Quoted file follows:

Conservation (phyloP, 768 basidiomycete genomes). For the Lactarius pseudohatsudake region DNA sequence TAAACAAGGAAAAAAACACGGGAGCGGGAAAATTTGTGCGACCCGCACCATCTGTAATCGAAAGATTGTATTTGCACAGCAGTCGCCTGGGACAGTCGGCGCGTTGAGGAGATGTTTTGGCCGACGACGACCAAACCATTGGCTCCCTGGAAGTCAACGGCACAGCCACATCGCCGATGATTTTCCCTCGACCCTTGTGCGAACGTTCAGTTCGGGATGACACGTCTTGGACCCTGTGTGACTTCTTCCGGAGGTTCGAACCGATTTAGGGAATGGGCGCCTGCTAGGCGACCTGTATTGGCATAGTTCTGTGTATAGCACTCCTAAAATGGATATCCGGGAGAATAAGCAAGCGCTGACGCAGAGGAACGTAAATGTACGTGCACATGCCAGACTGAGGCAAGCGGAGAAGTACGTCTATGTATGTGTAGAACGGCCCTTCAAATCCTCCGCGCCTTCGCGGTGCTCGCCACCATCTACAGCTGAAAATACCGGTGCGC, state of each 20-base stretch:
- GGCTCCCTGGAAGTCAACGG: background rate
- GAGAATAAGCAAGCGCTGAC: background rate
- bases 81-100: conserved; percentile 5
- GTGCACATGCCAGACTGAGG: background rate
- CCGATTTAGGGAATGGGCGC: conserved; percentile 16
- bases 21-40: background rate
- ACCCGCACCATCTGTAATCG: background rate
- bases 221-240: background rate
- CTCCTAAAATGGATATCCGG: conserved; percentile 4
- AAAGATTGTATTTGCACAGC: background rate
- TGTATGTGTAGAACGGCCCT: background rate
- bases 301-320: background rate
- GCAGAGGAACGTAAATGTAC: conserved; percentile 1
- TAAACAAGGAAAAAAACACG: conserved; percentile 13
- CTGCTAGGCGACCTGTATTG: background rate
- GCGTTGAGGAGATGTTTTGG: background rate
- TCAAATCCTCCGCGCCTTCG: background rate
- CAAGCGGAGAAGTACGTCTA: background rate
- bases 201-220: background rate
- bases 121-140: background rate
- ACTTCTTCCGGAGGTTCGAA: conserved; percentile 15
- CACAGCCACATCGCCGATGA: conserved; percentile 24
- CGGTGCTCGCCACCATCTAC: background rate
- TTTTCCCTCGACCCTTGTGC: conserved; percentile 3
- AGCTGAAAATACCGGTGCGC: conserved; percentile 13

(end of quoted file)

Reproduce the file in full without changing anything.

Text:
Conservation (phyloP, 768 basidiomycete genomes). For the Lactarius pseudohatsudake region DNA sequence TAAACAAGGAAAAAAACACGGGAGCGGGAAAATTTGTGCGACCCGCACCATCTGTAATCGAAAGATTGTATTTGCACAGCAGTCGCCTGGGACAGTCGGCGCGTTGAGGAGATGTTTTGGCCGACGACGACCAAACCATTGGCTCCCTGGAAGTCAACGGCACAGCCACATCGCCGATGATTTTCCCTCGACCCTTGTGCGAACGTTCAGTTCGGGATGACACGTCTTGGACCCTGTGTGACTTCTTCCGGAGGTTCGAACCGATTTAGGGAATGGGCGCCTGCTAGGCGACCTGTATTGGCATAGTTCTGTGTATAGCACTCCTAAAATGGATATCCGGGAGAATAAGCAAGCGCTGACGCAGAGGAACGTAAATGTACGTGCACATGCCAGACTGAGGCAAGCGGAGAAGTACGTCTATGTATGTGTAGAACGGCCCTTCAAATCCTCCGCGCCTTCGCGGTGCTCGCCACCATCTACAGCTGAAAATACCGGTGCGC, state of each 20-base stretch:
- GGCTCCCTGGAAGTCAACGG: background rate
- GAGAATAAGCAAGCGCTGAC: background rate
- bases 81-100: conserved; percentile 5
- GTGCACATGCCAGACTGAGG: background rate
- CCGATTTAGGGAATGGGCGC: conserved; percentile 16
- bases 21-40: background rate
- ACCCGCACCATCTGTAATCG: background rate
- bases 221-240: background rate
- CTCCTAAAATGGATATCCGG: conserved; percentile 4
- AAAGATTGTATTTGCACAGC: background rate
- TGTATGTGTAGAACGGCCCT: background rate
- bases 301-320: background rate
- GCAGAGGAACGTAAATGTAC: conserved; percentile 1
- TAAACAAGGAAAAAAACACG: conserved; percentile 13
- CTGCTAGGCGACCTGTATTG: background rate
- GCGTTGAGGAGATGTTTTGG: background rate
- TCAAATCCTCCGCGCCTTCG: background rate
- CAAGCGGAGAAGTACGTCTA: background rate
- bases 201-220: background rate
- bases 121-140: background rate
- ACTTCTTCCGGAGGTTCGAA: conserved; percentile 15
- CACAGCCACATCGCCGATGA: conserved; percentile 24
- CGGTGCTCGCCACCATCTAC: background rate
- TTTTCCCTCGACCCTTGTGC: conserved; percentile 3
- AGCTGAAAATACCGGTGCGC: conserved; percentile 13